When I wrote about the STAR technique for acing competency questions, I asked if this was a post people would like to see, and many said yes. So here we are!
I remember my very first job interview. First of, the invite had said, “We’d like to invite you for a chat…”. So I turned up wearing a pair of jeans and a shirt. Wrong move.
Then I got asked the question “Tell me about yourself”. Still with the mindset of this being a chat, I shared some generic information about myself, my family background and the fact that I was 2nd out of 5 kids, my general education history and why I wanted to be a lawyer. It was an okay answer – one that would have sufficed if I was trying to know a friend or perhaps on a 10 minute speed date. It evoked a few laughs from the interviewers, but it definitely wasn’t a stellar response.
I’ll compare this to the latest interview I had, where I was asked the same question. And my response dealt more on my educational background, my previous experience, my strengths and future professional aspirations as well as why I thought I’d be a perfect fit for the role. I ended with saying something along the lines of “That’s pretty much me, but I could share a few more personal details if you’d like to know”. They laughed heartily and said there wasn’t any need.
While I think that no good interviewer aims to trick you, some questions are by their very nature slightly tricky. I’m by no means a HR expert, but I think interview questions fall into 3 categories:
The technical bits: Well, no one can really help you here. Whether you’ve claimed to have a BSc in Economics, a corporate lawyer with 3 years experience or an IT expert with the latest coding skills, it’s only right that you can defend what you say you know. Afterall, that’s arguably the main reason you’re about to be hired.
The Competency Questions: Technical skills are necessary, but these days a lot of organisations pay a lot of attention to soft skills, because these matter. And competency questions are used to explore just how you’ve demonstrated these skills in the past. From initiative, to leadership to creativity and so much more.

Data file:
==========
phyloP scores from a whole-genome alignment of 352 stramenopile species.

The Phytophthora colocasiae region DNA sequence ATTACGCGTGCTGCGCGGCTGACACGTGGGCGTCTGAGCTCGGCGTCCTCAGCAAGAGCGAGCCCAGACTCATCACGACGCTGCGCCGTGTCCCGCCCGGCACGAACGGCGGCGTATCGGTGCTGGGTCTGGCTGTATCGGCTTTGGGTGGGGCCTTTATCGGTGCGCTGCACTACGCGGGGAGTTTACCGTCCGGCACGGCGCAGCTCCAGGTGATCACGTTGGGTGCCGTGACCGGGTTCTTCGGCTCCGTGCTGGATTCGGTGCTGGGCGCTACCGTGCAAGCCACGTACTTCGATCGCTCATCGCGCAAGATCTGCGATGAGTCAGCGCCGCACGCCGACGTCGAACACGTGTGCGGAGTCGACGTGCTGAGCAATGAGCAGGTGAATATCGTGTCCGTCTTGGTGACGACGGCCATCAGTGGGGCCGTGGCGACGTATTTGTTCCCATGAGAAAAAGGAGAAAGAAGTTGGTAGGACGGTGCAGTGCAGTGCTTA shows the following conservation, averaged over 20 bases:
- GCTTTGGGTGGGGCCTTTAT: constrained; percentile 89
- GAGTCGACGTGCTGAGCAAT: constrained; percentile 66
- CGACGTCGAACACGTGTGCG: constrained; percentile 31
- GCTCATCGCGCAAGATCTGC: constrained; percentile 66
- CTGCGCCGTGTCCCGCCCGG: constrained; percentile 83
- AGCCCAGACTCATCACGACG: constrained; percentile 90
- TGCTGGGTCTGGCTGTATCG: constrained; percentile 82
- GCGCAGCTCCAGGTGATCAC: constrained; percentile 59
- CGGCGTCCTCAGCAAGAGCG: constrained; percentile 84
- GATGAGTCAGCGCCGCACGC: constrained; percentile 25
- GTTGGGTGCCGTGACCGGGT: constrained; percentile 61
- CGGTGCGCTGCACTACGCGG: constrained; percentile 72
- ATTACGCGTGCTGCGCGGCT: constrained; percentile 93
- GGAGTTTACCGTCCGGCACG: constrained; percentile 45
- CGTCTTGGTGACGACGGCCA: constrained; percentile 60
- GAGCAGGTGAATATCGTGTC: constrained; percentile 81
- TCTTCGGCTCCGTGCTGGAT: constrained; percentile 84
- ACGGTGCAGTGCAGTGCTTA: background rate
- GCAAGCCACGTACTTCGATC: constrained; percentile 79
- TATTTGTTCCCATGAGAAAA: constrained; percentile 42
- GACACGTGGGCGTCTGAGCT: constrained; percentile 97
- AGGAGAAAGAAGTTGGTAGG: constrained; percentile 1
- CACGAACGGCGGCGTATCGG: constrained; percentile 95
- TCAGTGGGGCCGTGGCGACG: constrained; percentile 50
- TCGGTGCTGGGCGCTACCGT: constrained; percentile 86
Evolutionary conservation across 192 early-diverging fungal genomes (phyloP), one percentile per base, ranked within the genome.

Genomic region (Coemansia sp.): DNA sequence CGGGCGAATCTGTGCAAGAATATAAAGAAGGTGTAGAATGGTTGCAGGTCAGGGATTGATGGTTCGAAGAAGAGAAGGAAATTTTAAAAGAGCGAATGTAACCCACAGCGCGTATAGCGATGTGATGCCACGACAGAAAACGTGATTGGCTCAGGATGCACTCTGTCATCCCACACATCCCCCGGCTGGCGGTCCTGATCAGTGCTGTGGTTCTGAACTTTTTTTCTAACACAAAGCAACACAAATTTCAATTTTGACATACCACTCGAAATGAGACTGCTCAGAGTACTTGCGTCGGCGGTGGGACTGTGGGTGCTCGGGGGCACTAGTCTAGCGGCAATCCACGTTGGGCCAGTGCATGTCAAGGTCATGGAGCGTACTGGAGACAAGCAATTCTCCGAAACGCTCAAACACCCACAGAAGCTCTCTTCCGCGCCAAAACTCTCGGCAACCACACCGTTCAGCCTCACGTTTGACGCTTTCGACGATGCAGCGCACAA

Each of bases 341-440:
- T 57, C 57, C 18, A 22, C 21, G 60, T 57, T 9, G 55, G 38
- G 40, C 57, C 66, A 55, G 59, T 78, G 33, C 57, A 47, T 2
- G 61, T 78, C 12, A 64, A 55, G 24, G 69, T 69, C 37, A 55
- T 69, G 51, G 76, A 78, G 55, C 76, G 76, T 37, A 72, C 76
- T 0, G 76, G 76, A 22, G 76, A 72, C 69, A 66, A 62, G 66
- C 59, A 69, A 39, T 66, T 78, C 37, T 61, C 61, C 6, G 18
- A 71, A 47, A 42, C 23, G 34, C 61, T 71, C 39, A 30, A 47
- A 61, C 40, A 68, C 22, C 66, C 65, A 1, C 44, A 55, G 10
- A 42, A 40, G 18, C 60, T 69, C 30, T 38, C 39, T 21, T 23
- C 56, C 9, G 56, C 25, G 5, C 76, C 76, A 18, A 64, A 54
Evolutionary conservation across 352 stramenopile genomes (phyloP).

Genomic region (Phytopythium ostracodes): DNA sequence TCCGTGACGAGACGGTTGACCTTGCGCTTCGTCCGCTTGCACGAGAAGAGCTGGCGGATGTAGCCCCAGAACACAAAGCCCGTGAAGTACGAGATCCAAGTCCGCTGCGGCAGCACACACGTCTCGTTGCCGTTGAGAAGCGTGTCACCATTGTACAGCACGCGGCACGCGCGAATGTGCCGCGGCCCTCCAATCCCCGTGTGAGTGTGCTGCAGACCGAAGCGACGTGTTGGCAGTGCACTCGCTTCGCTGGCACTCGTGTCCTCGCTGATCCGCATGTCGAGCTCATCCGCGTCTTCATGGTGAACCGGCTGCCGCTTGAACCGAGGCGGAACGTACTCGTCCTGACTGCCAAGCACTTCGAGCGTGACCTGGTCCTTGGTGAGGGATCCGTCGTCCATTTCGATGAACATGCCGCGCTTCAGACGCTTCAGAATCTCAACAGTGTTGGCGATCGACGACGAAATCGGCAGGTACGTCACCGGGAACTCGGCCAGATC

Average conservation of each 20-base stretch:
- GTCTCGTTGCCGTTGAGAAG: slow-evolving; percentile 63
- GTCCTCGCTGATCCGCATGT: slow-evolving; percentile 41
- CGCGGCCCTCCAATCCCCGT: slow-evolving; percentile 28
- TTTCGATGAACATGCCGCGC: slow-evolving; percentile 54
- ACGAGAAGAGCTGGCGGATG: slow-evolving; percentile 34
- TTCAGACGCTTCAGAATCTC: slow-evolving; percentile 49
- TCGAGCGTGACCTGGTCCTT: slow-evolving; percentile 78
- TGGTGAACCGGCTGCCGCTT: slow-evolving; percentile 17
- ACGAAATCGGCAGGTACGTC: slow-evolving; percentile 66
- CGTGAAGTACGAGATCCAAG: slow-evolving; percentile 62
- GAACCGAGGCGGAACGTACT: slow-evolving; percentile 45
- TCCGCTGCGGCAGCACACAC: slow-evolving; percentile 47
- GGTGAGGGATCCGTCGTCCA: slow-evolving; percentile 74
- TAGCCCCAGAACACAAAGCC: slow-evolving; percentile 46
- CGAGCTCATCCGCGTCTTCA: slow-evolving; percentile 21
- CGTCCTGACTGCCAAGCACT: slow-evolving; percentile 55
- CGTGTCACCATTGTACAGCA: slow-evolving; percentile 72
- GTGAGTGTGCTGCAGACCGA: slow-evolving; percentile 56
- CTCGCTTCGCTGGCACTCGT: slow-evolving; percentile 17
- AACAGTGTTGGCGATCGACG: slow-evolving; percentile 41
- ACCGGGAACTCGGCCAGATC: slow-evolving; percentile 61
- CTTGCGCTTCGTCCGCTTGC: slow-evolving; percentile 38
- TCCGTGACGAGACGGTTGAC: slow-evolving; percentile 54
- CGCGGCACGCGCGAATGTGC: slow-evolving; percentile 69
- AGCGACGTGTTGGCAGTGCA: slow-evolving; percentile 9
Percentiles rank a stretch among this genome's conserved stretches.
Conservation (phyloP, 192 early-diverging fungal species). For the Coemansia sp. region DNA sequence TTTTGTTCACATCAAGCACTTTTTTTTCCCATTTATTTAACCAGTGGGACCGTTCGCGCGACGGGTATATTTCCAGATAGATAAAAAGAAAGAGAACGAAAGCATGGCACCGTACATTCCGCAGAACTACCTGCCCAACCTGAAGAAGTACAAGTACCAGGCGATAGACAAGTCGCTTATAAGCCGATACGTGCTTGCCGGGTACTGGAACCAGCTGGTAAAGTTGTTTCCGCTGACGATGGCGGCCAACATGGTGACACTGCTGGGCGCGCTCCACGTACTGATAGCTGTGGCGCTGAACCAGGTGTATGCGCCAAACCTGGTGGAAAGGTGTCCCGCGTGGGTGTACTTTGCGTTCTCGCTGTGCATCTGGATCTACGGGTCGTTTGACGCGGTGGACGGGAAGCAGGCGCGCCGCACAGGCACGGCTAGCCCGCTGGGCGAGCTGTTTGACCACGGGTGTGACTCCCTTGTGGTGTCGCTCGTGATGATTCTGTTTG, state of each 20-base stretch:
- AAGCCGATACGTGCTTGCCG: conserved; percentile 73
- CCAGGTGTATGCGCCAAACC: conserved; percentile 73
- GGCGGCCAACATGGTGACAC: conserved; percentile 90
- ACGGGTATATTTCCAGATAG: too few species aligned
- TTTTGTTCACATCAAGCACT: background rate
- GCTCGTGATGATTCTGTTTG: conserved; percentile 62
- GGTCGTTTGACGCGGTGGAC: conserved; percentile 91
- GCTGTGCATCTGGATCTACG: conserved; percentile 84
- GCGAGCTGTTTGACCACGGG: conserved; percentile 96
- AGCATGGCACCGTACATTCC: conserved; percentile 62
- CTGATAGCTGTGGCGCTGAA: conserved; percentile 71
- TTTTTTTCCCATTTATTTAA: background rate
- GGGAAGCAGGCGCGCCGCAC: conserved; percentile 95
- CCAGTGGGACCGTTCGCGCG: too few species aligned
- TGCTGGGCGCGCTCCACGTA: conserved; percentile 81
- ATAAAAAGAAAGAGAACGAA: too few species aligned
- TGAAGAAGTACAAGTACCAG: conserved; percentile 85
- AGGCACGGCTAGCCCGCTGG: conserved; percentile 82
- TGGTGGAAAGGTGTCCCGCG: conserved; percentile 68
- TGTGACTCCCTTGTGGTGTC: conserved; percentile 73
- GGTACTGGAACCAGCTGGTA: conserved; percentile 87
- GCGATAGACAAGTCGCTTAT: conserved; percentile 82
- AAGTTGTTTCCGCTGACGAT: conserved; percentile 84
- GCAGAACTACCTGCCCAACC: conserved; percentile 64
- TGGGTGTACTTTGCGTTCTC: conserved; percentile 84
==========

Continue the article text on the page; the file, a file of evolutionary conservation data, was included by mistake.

The Tricky questions: Any question that doesn’t fit into the above two categories has the tendency to be a tricky one. And because of that, it’s hard to give a one size fits all answer.
But the one thing I’ve personally identified with these tricky questions is the need for balance – if not, there’s a possibility you’d go off on a tangent.
Let’s consider some really popular ‘tricky’ questions:
1. Tell me about yourself
This one is almost always certain. The best approach is probably to have a few statements memorised in your head and ready to go.
Wrong answer = Hmmm, where do I start. I was born in the late eighties in the small town of…..
It’s also the same approach for questions such as “where do you see yourself in five or ten years”. Make it much more professional than personal. Don’t start it with saying you think you’d be a millionaire, married with 3 kids and enjoying life. You want to say how you think the job will provide you with so many opportunities, such that in 5 years, you’d be in a particular position within the organisation. Explain what value you hope to have added within that time as well as how you could also have improved yourself professionally in that time. I personally think It’s okay to add at the end other lighter stuff, like “I’d also like to have bought a home and learnt to ride a bicycle!”
Wrong answer = The CEO, or On the other side of the desk conducting the interviews!
2. What is your greatest weakness
I remember watching an Instagram comedy where the man being interviewed said his greatest weakness was his favourite food – fried plantains! I laughed so hard. But I won’t be surprised if many people have in actual fact given similar answers. I really do hope I’m imagining it – but I wonder if I have actually once said that my greatness weakness was sleep.
Truth is no interviewer cares about these silly weaknesses so to speak. They’d like to hear a professional weakness. But much more than a professional weakness, they want to hear how you’re overcoming that or how you intend to overcome it.
So a simple answer like “I’m a bit of a perfectionist so I tend to over analyse and always wait till everything’s is perfect” is only 1 of 3 of a decent response. It doesn’t say why that’s a weakness or how that is being addressed. So in addition to that one could say “…this often leads to a bit of time wasting and not getting along with people. But I’ve realised that this is counter productive so while still paying great attention to detail, I’m happy to go ahead with majority opinion in many cases”.
But don’t get tempted to use generic responses. Realise what your own weakness is. And as long as it shows problem solving skills, you’re probably fine.